The European Commission has received a split decision in two appeals of multi-million euro fines it imposed for anticompetitive conduct in beer and acrylic glass markets.
The European General Court has annulled the European Commission’s 31.66 million euro antitrust fine assessed against beer brewer Koninklijke Grolsch NV. In case T-234/07, Koninklijke Grolsch v. Commission, the European General Court focused on the imputed liability to Koninklijke Grolsch for actions of its subsidiary, Grolsche Bierbrouwerij Nederland BV.
This appeal stems from a 2004 case in which the Commission found a cartel among the Netherlands’ four largest beer brewers. The Commission determined that Koninklijke Grolsch NV, Heineken NV (jointly and severally liable with its subsidiary Heineken Nederland BV), Bavaria NV and InBev NV divided the Dutch market and coordinated on prices, price increases, and various commercial conditions.
The conduct resulted in fines totaling 273.78 million euros (including 219.28 million to Heineken and 22.85 million euros to Bavaria). InBev was not fined as it was granted full leniency for participating in the investigation. The three penalized companies appealed.
In June 2011, the European General Court reduced the fines assessed to Heineken and Bavaria by a total of 23.42 million euros after finding there was a lack of evidence on the coordination of commercial terms.
On the remaining appeal, the European General Court ruled in favor of Koninklijke Grolsch stating that the Commission failed to demonstrate why Koninklijke Grolsch, which had not directly participated in the alleged cartel, should be liable. There is a rebuttable presumption in EU law that a parent company exercises decisive influence over the conduct of a wholly owned subsidiary. However, in the case at hand, the Commission did not discuss the economic, legal, and organizational links between Grolsche Bierbrouwerij Nederland and Koninklijke Grolsch. Thus there was insufficient evidence to attribute liability to Koninklijke Grolsch NV.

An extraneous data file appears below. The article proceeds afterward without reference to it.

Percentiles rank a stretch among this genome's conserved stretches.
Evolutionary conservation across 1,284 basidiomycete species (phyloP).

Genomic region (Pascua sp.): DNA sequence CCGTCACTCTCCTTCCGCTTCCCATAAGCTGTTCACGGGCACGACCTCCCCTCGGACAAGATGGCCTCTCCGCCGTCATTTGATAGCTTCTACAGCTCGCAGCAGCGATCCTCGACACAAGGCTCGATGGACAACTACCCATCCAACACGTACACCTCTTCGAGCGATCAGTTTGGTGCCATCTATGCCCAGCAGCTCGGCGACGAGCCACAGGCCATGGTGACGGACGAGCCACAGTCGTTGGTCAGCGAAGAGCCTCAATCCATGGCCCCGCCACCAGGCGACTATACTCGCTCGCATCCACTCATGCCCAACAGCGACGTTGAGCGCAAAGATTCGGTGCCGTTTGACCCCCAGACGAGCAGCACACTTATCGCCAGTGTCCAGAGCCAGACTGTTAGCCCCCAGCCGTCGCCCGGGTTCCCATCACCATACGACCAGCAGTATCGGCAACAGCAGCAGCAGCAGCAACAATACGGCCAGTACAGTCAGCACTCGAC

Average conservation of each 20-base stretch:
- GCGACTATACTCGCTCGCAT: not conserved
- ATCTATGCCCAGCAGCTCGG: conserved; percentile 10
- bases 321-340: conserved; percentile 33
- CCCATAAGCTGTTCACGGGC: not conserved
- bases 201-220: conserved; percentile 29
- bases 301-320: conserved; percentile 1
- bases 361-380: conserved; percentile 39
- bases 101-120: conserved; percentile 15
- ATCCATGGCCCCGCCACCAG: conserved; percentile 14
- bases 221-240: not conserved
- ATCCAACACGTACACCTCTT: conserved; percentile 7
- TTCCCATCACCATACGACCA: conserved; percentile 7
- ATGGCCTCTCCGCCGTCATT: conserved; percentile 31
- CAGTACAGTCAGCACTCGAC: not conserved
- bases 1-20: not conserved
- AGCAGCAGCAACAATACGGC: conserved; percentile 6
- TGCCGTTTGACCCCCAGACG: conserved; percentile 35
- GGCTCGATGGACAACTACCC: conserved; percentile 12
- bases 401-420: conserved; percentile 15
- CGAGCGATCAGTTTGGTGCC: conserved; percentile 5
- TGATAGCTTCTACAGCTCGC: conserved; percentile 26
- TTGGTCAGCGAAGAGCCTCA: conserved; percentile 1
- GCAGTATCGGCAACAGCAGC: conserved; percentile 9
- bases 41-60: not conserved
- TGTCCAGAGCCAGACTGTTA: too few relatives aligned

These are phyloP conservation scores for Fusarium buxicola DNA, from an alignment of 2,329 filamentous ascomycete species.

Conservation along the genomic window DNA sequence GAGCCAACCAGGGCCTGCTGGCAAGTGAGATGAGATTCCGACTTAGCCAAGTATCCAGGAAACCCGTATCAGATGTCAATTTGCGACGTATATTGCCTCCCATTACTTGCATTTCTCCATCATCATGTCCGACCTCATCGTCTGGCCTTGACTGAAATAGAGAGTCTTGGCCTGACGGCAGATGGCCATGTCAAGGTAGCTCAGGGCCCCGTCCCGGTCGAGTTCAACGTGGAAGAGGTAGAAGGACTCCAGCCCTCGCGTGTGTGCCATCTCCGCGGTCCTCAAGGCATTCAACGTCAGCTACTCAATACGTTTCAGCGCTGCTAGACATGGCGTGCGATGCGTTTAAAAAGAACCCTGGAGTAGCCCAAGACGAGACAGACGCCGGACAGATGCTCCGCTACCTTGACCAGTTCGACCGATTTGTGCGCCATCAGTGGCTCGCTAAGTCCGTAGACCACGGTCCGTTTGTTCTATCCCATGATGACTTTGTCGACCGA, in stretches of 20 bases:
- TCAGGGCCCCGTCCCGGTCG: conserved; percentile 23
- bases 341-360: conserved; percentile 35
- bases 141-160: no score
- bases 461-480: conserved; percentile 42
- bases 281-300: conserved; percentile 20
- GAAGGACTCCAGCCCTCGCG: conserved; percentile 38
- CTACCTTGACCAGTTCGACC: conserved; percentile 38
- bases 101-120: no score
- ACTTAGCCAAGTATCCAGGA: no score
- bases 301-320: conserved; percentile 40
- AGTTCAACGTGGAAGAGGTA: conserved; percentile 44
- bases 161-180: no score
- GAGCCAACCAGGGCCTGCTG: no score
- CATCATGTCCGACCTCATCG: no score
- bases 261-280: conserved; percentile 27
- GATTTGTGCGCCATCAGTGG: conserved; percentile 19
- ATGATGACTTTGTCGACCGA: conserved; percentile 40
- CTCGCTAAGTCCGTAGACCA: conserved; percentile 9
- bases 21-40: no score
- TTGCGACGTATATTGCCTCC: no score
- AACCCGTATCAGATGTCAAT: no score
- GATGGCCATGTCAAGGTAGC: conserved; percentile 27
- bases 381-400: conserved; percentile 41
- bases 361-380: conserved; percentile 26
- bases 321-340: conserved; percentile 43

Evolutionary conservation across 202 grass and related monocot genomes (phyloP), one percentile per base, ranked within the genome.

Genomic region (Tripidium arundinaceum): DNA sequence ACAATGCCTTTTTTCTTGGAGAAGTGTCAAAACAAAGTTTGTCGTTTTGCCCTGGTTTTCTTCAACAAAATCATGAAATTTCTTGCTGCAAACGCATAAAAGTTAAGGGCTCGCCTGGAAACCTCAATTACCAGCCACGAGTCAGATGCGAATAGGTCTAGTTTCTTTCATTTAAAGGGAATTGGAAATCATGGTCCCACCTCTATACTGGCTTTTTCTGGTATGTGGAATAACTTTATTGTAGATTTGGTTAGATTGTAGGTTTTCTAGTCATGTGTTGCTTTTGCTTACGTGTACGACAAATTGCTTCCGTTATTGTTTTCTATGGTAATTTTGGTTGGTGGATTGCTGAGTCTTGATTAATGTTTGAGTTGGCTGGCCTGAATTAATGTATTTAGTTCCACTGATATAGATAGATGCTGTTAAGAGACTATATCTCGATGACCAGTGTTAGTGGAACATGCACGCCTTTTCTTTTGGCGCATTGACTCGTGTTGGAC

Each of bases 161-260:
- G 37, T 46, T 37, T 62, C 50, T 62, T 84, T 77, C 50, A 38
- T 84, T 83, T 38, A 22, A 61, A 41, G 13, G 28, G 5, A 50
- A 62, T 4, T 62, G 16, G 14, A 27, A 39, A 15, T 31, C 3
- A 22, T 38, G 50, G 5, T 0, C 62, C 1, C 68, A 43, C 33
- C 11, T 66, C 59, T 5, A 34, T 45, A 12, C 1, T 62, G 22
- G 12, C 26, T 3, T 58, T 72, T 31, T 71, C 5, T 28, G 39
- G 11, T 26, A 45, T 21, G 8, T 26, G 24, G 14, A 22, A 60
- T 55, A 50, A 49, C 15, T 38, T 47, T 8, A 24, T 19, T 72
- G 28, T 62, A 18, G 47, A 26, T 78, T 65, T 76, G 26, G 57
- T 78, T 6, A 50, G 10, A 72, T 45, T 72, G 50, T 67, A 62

The European Commission fared better in T-216/06, Lucite International and Lucite International UK v. Commission. In this case, Lucite International, a division of Mitsubishi Rayon Co. appealed a 25 million-euro fine from the Commission for colluding on acrylic glass prices.
Lucite claimed its fine should be reduced due to attenuating circumstances. Lucite alleged its participation was limited to lower-level employees acquired after its 1999 purchase of Imperial Chemicals Industries plc (ICI). Further, a commercial policy put in place by Lucite after the acquisition of ICI worked to undermine the cartel. The European General Court disagreed, and ruled that Lucite failed to show “the Commission erred in its assessment of attenuating circumstances.”